Crying is an inevitable part of having a baby. It is loud, attention grabbing and makes you sad. Hearing it from your own child is a motivating force: one cannot escape doing something about it, and it is upsetting when nothing is successful. It just is not possible to walk away from it. 
It has not always been so. When I was a child, I am not sure I was really aware of it from other children. As I grew older, I started to notice it, and found it diverted my attention. By my mid-teens, it started to be annoying. Although that feeling petered out in my 20s, I have never been able to disregard crying completely. Now, when I hear a child I do not know crying, I am just glad I am not the one who has to deal with it. 

Seeing that written down, I feel a bit heartless. Perhaps I am—I was practically making a joke about it at the end of the last paragraph—but hearing more crying, and from someone I am legally, morally and genetically obliged to care for, has changed my perception of it.

It becomes less dramatic, less shocking. It loses some of its incisive effect. I think I even begin to regard it as a form of communication. This may seem unsophisticated, but it is quite sufficient for his needs for the time being. There are really only five things it can be: a need for feeding, sleep, entertainment, or because he is in physical or emotional pain. The latter is the rarest, in fact it has been restricted only to ‘crying hours’ thus far. These happened most days for a fortnight or so, and were his system’s way of dealing with the information overload of his growing sentience.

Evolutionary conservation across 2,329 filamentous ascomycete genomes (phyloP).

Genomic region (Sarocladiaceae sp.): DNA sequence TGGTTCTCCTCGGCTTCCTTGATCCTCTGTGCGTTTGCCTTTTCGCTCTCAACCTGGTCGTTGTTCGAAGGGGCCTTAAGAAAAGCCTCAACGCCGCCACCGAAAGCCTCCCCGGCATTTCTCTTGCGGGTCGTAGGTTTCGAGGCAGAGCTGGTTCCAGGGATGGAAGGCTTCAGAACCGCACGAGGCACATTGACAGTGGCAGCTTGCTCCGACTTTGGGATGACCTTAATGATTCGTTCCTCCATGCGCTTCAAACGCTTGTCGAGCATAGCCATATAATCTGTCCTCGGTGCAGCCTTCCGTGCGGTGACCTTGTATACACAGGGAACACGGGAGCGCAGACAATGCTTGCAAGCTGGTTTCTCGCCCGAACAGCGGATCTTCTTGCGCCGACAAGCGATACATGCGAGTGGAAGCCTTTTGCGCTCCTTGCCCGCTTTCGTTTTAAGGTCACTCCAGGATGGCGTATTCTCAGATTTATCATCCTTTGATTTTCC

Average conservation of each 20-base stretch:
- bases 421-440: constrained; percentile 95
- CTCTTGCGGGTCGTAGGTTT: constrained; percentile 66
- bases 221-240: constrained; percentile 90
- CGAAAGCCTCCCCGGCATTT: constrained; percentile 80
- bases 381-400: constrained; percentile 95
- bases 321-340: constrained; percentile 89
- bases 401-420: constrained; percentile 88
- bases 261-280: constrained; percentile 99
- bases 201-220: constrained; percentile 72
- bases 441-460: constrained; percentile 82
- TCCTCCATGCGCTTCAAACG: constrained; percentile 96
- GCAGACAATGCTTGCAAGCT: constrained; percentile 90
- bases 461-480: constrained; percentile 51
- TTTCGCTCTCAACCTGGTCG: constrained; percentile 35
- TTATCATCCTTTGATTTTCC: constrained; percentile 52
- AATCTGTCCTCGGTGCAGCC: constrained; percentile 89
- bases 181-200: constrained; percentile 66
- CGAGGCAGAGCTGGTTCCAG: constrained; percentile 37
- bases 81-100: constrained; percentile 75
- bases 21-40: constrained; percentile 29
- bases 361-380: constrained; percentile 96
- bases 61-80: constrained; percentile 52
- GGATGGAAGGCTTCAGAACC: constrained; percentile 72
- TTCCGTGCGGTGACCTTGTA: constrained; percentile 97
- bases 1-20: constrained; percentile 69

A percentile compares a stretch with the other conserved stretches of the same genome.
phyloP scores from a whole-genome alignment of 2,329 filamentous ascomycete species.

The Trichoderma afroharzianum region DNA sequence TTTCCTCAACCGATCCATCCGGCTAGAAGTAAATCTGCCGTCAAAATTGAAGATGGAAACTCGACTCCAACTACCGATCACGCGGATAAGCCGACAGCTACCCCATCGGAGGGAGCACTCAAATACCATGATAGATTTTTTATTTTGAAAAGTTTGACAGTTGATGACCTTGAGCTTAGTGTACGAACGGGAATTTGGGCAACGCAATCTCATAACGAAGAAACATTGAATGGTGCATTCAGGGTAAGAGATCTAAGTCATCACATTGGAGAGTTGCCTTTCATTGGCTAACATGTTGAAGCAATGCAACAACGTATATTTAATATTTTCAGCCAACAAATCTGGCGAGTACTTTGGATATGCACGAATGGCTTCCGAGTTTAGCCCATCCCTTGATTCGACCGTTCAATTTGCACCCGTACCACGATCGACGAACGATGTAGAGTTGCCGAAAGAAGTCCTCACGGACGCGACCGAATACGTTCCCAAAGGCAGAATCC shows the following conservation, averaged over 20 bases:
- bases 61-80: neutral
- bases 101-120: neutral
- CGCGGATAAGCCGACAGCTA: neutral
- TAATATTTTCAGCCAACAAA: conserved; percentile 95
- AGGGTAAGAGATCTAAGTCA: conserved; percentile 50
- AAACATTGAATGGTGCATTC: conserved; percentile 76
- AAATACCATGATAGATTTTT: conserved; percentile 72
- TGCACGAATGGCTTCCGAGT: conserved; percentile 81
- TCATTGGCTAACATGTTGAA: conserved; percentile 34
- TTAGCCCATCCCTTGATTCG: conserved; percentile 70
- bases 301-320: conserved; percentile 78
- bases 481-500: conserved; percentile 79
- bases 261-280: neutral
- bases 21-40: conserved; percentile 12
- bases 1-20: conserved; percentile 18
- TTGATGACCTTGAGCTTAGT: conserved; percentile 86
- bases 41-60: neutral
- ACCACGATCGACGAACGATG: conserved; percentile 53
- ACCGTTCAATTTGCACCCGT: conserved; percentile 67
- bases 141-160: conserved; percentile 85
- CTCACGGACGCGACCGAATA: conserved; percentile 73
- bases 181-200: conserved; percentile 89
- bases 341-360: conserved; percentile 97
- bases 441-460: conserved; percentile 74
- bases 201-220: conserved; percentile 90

The crying of physical pain is easy to spot because it comes with shock. Also, the stimulus, like his toddler cousin making a loud crashing noise next to him or clonking him on the head, is a strong clue as to what is about to happen. Tiredness comes gradually, and is the easiest to subvert in the short term. Entertainment is also a bit whiney and requires a calculation of when he last slept and ate. That just leaves hunger. That is a crying that is the loudest and the most relentless—probably because he knows what is happening and he knows it is only going to get worse unless he goes on the boob straight away.

This Rogue’s Gallery of emotional expression makes me reflect on previous statements/opinions I have heard about baby crying. In the first week after my son was born, our kraamzorg (a sort of dutch state nanny) told us that she could tell the crying of boys and girls apart. Politically correct and childless people have said to me that this was surely impossible. After hearing five different types of crying from one (admittedly remarkably sophisticated) boy, and hearing cries he does not do from babies dressed in pink, I confess I am not so sure.